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Health plans that do not meet the standards of the Affordable Care Act. Work requirements for Medicaid coverage. Changes to Medicare's approved drug lists. As the healthcare situation continues to shift, this week I answer readers' questions about these three different types of plans:
I lost my job last year and my employer coverage ended in January. I bought a new plan through the marketplace that went into effect last month. I have just received political information and it is said that because the plan does not cover important medical services, I may have to pay the government additional taxes. I was told that the plan did not cover a primary medical care but was not informed about taxes. Will I get a fine next year?
It may sound like you have bought a plan that does not meet the requirements of the Affordable Care Act, and if so, you will in fact have to pay a fine if you do not have comprehensive coverage of your taxes next year.
The Tax Reform Act abolished the individual sanction for non-existence of health insurance, but this provision does not enter into force until 2019. So, for 2018, you can claim a higher amount of $ 695 or 2.5 percent of your household income
The federal and state marketplaces set up by the ACA only sell comprehensive plans covering 10 key health benefits, including "major medical" services such as hospitalization and prescription drugs
But some insurance brokerage sites also call themselves marketplaces, Sabrina Corlette says. Research Professor at the Center for Health Insurance Reform at Georgetown University. And that can be confusing. In addition to comprehensive, legally compliant plans, these companies can also sell other insurance products, such as short-term or accident insurance.
Since the adoption of the Health Act, "there are opportunistic companies trying to exploit consumers' confusion. Earn money," says Corlette.
If you are not satisfied with your plan, you may still be able to change. If you lose your employer coverage, you qualify for a 60-day special enrollment period to select a new plan. Since it seems you are still in this window, you may be able to choose a comprehensive plan.
To make sure you're using the official marketplace of your state, go to healthcare.gov and click "see if I can make any changes." This will take you to your state's marketplace, even if you're in one of about live a dozen states that run their own stock exchanges.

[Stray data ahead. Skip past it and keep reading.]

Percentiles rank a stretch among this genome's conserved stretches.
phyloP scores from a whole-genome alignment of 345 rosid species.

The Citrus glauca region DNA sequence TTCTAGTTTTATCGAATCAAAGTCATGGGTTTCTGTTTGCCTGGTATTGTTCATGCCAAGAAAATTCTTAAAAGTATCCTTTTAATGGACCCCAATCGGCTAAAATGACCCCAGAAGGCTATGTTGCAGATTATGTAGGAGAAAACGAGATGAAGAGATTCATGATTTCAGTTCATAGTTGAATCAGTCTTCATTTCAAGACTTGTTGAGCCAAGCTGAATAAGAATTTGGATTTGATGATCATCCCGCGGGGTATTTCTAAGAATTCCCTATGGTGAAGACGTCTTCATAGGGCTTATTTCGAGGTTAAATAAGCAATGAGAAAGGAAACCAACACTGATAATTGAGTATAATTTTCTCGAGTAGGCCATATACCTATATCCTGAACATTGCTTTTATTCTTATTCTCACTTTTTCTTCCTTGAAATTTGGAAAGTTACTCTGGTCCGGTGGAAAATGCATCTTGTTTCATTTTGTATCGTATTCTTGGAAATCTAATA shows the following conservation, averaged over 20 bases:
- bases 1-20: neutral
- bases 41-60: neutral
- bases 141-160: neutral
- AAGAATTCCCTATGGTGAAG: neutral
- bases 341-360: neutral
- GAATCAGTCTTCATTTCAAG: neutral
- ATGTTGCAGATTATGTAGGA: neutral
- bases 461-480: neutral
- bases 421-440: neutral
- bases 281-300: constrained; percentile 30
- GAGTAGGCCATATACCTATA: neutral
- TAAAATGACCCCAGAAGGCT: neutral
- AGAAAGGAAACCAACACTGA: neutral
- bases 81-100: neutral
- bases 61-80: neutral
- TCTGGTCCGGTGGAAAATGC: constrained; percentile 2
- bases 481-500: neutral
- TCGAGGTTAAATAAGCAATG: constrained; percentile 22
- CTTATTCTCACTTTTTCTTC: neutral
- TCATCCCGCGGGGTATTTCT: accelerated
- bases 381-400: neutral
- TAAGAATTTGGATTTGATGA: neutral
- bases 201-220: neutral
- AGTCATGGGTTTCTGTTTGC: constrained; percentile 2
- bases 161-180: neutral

I am in a state that is investigating the work requirements for Medicaid. When registering, can I simply state that I intend to be out of the question for Medicaid by refusing to work and getting the tax credit to buy a private plan in the insurance marketplace?
Federal health law legislation is not clear on the situation you describe, but according to analysts, the short answer is probably not.
In general, people who are eligible for employer protection or Medicaid – the Federal Health Program for low-income people – may qualify for federal tax credits that contribute to the payment of premiums for plans sold on the health insurance exchanges.
This year, Kentucky and Indiana became the first states to require paid work, school, or volunteer work (among other activities) by some Medicaid beneficiaries 80 hours a month to gain benefits.Almost a dozen other states have similar demands
If you refuse to work, are you not eligible for Medicaid? The rules are not clear, says Judith Solomon, vice president of health policy at the center for budget and policy priorities.
States may argue that someone in your situation is eligible for Medicaid – you just have to meet the work requirements, says Timothy Jost, an emeritus professor of law at Washington and Lee University in Virginia, who is an expert for the health law is.
There are other measures that people could take – or not problem could crop up. "You could argue that someone is not eligible because they did not complete the Medicaid application or provided the documentation they needed," says Jost. "There are a number of requirements, but I can not imagine anyone saying they did not do those things, and that's why they're not suitable for Medicaid."
Whatever the rules are, it is unlikely that many people will be in one position to consider taking that stance. In order to qualify for premium tax credits, your income must be between 100 and 400 percent of the federal poverty line (approximately $ 12,000 to $ 48,500 for one person in 2018). But you also have to be eligible for Medicaid, usually with an income limit of 138 percent of poverty (about 16,750 US dollars) in states that extends coverage for adults. In addition, the Medicaid labor requirements in your state would have to apply to you.
I chose a Medicare Part D drug plan that covered all the drugs I take. But as soon as I received my first Novolin R prescription, they notified me that they no longer covered it. Can you just change it like this?
Medicare drug plans can change their list of covered drugs, called formies. If this is the case at the beginning of the new calendar year, as seems to be the case in your case, the plan may inform you of the change when you fill out the recipe for the first time in the new year. At that time, the plan would usually give you a 30-day transitional refill, allowing you to take another drug based on the formula or start the appointment procedure to get your current insulin drug, Novolin R.
If you and your doctor think it's important that you have Novolin R and no other similar drug, you can Applying for a Plan to Make an Exception to Keep You on The Drug
To follow this path, you would have to get your doctor to "argue for the reason why this formula drug is not the right drug," says Casey Schwarz, Senior Counsel for Education and Federal Policy at the Medicare Rights Center, an interest group.